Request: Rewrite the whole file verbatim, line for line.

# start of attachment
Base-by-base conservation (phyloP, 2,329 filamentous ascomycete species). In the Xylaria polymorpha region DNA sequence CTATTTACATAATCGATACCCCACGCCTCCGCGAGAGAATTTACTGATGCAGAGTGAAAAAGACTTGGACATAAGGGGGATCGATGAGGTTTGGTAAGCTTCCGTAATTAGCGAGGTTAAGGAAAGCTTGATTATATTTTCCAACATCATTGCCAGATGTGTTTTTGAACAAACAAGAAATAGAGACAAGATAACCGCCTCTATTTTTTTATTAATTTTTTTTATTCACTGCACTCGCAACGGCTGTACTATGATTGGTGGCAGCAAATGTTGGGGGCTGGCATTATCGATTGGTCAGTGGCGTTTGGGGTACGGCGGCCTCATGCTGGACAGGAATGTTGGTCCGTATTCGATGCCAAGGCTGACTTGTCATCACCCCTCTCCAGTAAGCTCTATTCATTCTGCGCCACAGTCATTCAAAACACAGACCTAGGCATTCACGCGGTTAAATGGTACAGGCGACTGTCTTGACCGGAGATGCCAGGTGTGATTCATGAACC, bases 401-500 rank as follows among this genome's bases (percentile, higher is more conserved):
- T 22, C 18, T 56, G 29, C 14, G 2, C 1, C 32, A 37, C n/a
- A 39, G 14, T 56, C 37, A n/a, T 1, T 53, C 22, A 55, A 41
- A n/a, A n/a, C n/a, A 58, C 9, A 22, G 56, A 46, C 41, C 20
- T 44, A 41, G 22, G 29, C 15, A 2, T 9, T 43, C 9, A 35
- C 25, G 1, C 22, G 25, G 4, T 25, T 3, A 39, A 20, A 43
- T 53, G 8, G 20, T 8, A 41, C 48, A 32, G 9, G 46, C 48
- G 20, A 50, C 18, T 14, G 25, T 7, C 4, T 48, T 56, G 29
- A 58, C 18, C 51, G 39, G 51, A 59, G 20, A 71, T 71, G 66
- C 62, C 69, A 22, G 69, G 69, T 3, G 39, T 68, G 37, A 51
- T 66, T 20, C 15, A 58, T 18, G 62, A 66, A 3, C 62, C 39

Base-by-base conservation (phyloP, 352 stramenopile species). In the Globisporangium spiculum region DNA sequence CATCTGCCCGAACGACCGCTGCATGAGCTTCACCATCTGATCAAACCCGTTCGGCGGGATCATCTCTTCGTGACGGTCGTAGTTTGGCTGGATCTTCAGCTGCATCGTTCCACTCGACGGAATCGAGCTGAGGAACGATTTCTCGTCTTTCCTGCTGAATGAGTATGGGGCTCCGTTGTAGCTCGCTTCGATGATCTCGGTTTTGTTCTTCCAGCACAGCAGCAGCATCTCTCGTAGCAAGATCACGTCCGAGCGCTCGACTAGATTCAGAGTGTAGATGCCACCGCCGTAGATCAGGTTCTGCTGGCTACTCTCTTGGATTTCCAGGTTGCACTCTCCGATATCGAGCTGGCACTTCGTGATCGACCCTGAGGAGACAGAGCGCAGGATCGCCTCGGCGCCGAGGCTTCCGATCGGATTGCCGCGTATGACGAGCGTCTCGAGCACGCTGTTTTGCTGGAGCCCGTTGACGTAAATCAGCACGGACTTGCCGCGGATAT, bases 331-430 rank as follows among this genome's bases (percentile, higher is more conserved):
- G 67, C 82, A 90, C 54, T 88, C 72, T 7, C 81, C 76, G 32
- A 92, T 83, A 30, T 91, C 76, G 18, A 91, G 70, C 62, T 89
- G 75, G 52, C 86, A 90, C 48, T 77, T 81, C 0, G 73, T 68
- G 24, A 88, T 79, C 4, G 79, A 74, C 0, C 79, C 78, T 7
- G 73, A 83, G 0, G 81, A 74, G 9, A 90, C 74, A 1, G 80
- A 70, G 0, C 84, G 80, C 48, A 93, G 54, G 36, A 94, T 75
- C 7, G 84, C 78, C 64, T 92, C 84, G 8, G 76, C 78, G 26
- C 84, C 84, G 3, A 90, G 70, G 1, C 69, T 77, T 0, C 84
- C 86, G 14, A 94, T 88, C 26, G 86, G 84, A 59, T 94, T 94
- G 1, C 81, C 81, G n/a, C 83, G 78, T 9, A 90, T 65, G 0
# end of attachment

Base-by-base conservation (phyloP, 2,329 filamentous ascomycete species). In the Xylaria polymorpha region DNA sequence CTATTTACATAATCGATACCCCACGCCTCCGCGAGAGAATTTACTGATGCAGAGTGAAAAAGACTTGGACATAAGGGGGATCGATGAGGTTTGGTAAGCTTCCGTAATTAGCGAGGTTAAGGAAAGCTTGATTATATTTTCCAACATCATTGCCAGATGTGTTTTTGAACAAACAAGAAATAGAGACAAGATAACCGCCTCTATTTTTTTATTAATTTTTTTTATTCACTGCACTCGCAACGGCTGTACTATGATTGGTGGCAGCAAATGTTGGGGGCTGGCATTATCGATTGGTCAGTGGCGTTTGGGGTACGGCGGCCTCATGCTGGACAGGAATGTTGGTCCGTATTCGATGCCAAGGCTGACTTGTCATCACCCCTCTCCAGTAAGCTCTATTCATTCTGCGCCACAGTCATTCAAAACACAGACCTAGGCATTCACGCGGTTAAATGGTACAGGCGACTGTCTTGACCGGAGATGCCAGGTGTGATTCATGAACC, bases 401-500 rank as follows among this genome's bases (percentile, higher is more conserved):
- T 22, C 18, T 56, G 29, C 14, G 2, C 1, C 32, A 37, C n/a
- A 39, G 14, T 56, C 37, A n/a, T 1, T 53, C 22, A 55, A 41
- A n/a, A n/a, C n/a, A 58, C 9, A 22, G 56, A 46, C 41, C 20
- T 44, A 41, G 22, G 29, C 15, A 2, T 9, T 43, C 9, A 35
- C 25, G 1, C 22, G 25, G 4, T 25, T 3, A 39, A 20, A 43
- T 53, G 8, G 20, T 8, A 41, C 48, A 32, G 9, G 46, C 48
- G 20, A 50, C 18, T 14, G 25, T 7, C 4, T 48, T 56, G 29
- A 58, C 18, C 51, G 39, G 51, A 59, G 20, A 71, T 71, G 66
- C 62, C 69, A 22, G 69, G 69, T 3, G 39, T 68, G 37, A 51
- T 66, T 20, C 15, A 58, T 18, G 62, A 66, A 3, C 62, C 39

Base-by-base conservation (phyloP, 352 stramenopile species). In the Globisporangium spiculum region DNA sequence CATCTGCCCGAACGACCGCTGCATGAGCTTCACCATCTGATCAAACCCGTTCGGCGGGATCATCTCTTCGTGACGGTCGTAGTTTGGCTGGATCTTCAGCTGCATCGTTCCACTCGACGGAATCGAGCTGAGGAACGATTTCTCGTCTTTCCTGCTGAATGAGTATGGGGCTCCGTTGTAGCTCGCTTCGATGATCTCGGTTTTGTTCTTCCAGCACAGCAGCAGCATCTCTCGTAGCAAGATCACGTCCGAGCGCTCGACTAGATTCAGAGTGTAGATGCCACCGCCGTAGATCAGGTTCTGCTGGCTACTCTCTTGGATTTCCAGGTTGCACTCTCCGATATCGAGCTGGCACTTCGTGATCGACCCTGAGGAGACAGAGCGCAGGATCGCCTCGGCGCCGAGGCTTCCGATCGGATTGCCGCGTATGACGAGCGTCTCGAGCACGCTGTTTTGCTGGAGCCCGTTGACGTAAATCAGCACGGACTTGCCGCGGATAT, bases 331-430 rank as follows among this genome's bases (percentile, higher is more conserved):
- G 67, C 82, A 90, C 54, T 88, C 72, T 7, C 81, C 76, G 32
- A 92, T 83, A 30, T 91, C 76, G 18, A 91, G 70, C 62, T 89
- G 75, G 52, C 86, A 90, C 48, T 77, T 81, C 0, G 73, T 68
- G 24, A 88, T 79, C 4, G 79, A 74, C 0, C 79, C 78, T 7
- G 73, A 83, G 0, G 81, A 74, G 9, A 90, C 74, A 1, G 80
- A 70, G 0, C 84, G 80, C 48, A 93, G 54, G 36, A 94, T 75
- C 7, G 84, C 78, C 64, T 92, C 84, G 8, G 76, C 78, G 26
- C 84, C 84, G 3, A 90, G 70, G 1, C 69, T 77, T 0, C 84
- C 86, G 14, A 94, T 88, C 26, G 86, G 84, A 59, T 94, T 94
- G 1, C 81, C 81, G n/a, C 83, G 78, T 9, A 90, T 65, G 0